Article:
Oliver O’Donovan, Self, World and Time, pp. 45-47:
Discussion is a shared struggle to reach truth and overcome error. It may often unfold in an eristic form, as an exchange of arguments and rebuttals. (We see this especially in the phenomenon of the combative personality, the individual who has difficulty thinking through anything at all without picking a quarrel, thrusting discussion-partners into the role of opponents.) The eristic form has its own right. Differences at the outset provide the stimulus for thought to progress dialectically. As we know from politics, the discussion cannot get off the ground if either party denies the other the right to its independent starting point; when the condition for entering discussion is that a key point is surrendered in advance, no discussion can occur. Paradoxically, then, discussion depends at once on conflicting assertions and on mutual concessions. But what is asserted and what is conceded are not the same. We may enter a discussion in perfect confidence that we are in the right against our opponent. We may be sure that once we have explained ourselves fully, no shred of an answer can be made. Yet we may still sense the need to prove our impregnability in a clash of steel, to gain real knowledge of what the opponent actually says when confronted with our case and to discern, if we can, what alternative reasoning can be brought to bear against our own. Even the most confident discussant can expect to learn something from the exercise.
Let us suppose that I disapprove strongly of the death penalty, and take up the cudgels against someone who defends it. As our discussion proceeds, certain things will become clear. One is that there are various reasons for disapproving of the death penalty, some of which may plausibly claim a perennial moral truth, while others are more circumstantial. If my opponent forces me to think hard, I shall understand better what social and historical conditions have made the death penalty appear reasonable to past generations, and I shall have to ask whether those conditions could ever recur. I shall come to see that my view of the matter is part and parcel of a wider philosophy of penal justice and governmental responsibility, and I shall be forced to elucidate that philosophy more fully and to test its capacity to shed illumination on other questions, too. None of this could I have gained from talking to those who agreed with me. What it amounts to is that if at the end of the day I still say, ‘I disapprove of the death penalty!’ I know much better than before what I mean by it.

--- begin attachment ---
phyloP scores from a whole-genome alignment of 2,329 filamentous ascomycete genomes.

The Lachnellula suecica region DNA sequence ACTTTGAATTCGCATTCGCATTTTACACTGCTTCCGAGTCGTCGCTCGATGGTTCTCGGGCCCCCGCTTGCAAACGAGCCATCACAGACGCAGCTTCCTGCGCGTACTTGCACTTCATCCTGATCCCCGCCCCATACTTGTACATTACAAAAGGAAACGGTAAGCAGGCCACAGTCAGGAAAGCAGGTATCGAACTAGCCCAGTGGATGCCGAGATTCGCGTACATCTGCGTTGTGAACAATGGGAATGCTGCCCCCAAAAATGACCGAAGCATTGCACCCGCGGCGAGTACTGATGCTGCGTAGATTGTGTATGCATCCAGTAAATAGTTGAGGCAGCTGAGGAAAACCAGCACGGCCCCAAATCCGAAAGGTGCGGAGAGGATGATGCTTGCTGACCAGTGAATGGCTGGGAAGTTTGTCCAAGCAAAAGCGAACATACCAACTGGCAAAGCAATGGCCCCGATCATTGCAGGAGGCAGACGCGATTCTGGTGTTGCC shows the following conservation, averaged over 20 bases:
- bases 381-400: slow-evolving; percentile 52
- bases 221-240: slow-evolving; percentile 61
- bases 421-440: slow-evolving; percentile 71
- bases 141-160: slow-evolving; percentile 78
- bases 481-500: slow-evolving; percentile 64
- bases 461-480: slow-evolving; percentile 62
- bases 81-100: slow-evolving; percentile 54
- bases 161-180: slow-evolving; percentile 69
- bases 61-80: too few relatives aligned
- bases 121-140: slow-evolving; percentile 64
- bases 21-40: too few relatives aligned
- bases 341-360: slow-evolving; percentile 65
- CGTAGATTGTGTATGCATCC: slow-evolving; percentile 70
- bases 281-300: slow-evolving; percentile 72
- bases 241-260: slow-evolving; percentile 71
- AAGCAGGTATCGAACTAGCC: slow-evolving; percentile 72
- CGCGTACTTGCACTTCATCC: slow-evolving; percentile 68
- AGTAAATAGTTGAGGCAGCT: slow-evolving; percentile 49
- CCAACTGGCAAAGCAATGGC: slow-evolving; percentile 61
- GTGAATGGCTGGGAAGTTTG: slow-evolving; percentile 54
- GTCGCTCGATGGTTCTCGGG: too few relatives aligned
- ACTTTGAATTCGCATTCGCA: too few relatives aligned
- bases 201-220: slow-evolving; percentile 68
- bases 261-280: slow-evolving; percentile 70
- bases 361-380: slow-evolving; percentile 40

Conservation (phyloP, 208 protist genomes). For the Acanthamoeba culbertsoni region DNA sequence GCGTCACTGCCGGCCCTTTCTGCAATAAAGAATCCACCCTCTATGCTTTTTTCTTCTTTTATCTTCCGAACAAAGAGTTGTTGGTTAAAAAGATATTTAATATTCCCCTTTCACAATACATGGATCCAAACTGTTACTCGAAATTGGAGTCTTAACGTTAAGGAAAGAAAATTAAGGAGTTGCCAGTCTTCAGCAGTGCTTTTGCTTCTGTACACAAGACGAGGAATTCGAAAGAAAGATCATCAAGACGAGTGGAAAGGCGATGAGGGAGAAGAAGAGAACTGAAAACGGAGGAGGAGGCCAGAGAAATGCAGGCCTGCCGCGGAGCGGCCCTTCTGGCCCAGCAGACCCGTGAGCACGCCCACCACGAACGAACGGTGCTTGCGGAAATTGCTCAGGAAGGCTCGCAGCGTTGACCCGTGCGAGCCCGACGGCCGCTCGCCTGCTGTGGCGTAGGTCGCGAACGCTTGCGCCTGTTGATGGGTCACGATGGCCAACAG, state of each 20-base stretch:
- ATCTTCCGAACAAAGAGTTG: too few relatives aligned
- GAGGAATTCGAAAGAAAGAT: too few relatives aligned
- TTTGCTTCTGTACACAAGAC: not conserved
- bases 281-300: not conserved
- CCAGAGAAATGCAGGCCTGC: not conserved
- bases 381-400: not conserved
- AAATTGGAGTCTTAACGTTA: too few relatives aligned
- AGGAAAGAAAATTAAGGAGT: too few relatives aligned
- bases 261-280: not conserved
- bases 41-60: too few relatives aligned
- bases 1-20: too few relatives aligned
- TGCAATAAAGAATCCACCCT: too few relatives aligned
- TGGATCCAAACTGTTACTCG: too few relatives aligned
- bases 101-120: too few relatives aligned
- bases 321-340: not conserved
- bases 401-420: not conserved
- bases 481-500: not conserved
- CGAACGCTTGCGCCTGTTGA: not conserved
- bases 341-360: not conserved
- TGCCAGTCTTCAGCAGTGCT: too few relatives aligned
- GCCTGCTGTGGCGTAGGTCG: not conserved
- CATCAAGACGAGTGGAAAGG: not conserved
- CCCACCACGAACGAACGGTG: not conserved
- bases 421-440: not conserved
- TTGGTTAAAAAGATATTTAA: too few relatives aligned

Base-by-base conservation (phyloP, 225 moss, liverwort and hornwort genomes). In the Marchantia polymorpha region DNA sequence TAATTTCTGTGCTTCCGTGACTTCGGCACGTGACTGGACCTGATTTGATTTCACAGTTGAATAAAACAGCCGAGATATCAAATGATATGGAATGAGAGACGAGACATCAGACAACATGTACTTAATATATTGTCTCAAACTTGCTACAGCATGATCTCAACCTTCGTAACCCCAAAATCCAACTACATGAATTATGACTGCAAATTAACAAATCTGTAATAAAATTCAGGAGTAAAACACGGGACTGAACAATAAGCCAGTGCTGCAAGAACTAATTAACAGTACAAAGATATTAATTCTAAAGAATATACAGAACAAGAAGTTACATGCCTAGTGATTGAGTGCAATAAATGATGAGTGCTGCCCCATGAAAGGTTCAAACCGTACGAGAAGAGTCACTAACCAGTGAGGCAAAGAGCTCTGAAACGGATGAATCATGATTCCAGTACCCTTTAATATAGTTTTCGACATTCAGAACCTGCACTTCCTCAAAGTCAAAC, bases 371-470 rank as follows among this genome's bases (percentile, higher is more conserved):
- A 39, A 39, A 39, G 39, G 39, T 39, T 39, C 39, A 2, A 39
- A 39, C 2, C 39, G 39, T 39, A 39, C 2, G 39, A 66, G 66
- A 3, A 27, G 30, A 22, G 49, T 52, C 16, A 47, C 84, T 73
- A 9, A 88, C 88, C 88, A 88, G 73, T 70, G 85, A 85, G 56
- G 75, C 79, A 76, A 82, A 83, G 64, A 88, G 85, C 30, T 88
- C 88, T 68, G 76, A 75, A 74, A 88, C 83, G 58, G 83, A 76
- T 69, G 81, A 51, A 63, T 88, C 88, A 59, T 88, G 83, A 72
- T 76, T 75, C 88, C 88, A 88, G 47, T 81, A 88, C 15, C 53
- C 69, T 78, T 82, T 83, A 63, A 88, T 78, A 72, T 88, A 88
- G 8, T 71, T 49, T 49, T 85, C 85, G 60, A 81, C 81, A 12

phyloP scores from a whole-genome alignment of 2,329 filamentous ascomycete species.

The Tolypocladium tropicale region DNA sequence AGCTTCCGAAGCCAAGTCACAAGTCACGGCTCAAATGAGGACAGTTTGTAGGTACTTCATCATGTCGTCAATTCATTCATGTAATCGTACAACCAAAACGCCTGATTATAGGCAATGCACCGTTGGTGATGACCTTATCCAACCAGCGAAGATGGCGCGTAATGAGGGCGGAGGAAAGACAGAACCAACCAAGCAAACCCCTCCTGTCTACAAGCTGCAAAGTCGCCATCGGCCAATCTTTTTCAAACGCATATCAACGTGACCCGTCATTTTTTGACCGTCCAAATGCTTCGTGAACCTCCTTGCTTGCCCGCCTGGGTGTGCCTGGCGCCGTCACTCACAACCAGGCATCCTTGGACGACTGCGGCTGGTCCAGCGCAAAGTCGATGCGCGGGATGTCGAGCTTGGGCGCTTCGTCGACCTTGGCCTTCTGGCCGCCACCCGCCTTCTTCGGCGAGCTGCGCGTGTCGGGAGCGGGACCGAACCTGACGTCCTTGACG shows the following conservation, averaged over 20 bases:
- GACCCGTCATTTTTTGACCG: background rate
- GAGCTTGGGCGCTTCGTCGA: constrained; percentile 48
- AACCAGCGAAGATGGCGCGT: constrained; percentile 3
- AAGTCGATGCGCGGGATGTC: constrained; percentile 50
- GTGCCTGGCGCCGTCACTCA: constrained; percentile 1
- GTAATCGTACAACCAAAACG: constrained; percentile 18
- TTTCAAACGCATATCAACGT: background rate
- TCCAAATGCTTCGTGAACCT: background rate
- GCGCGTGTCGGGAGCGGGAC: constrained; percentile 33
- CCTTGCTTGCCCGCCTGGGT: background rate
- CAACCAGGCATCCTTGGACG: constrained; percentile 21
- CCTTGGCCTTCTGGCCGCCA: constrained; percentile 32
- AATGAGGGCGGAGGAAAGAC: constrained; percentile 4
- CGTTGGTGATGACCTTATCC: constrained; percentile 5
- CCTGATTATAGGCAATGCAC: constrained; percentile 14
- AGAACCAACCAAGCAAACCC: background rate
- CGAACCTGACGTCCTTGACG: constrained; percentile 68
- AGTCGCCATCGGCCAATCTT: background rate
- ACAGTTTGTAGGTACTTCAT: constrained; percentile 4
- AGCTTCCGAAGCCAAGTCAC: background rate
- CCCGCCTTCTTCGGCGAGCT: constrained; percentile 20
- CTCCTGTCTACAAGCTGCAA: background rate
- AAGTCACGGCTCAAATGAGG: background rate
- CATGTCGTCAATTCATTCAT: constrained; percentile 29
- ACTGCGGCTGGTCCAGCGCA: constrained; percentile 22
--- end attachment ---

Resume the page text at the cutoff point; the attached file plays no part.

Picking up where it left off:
. . . Individual moral thinking is social not only in its beginnings but in its ends. Our most secret deliberations, our most independent conclusions, are directed towards a community of understanding. We think as though trying to win the approval of a judicious audience hidden in the darkness of the stalls, ready to applaud our point of view when the lights go up. It is not simply that without a community of inquiry our thought cannot begin. If we cannot envisage a community of agreement our thought cannot have any end in view, either.
When parties to a discussion punctuate it with decisive stands expressed in the first-person singular (‘I passionately oppose . . . !’) that is neither the beginning nor the end of moral thought. It is a moment in-between, a moment at which the common inquiry has broken down and the common agreement at which thought is aimed has disappeared from view. The affirmation of the ‘I’-position is a strategy for regrouping and relaunching the discussion, as when a standard is thrust into the ground and the scattered soldiers gather to it. Rhetorical inebriation may make the standard-bearer forget that he is part of an army, but that is the logic of it. In the moment of affirmation the ‘I’ takes responsibility for the whole, making a decision on what must be held in common by all. And so together with the right of a distinctive point of approach must be granted also an anticipation of persuasion. Serious discussion is entered expectantly, with a view to finding a common perspective which makes sense of an object of hope, still to be looked for; yet it is something to be discovered, not devised. It is not a negotiated add-on to the prior private convictions of the discussants; it is the realization of those convictions, which, though they may have been held privately, were intended socially.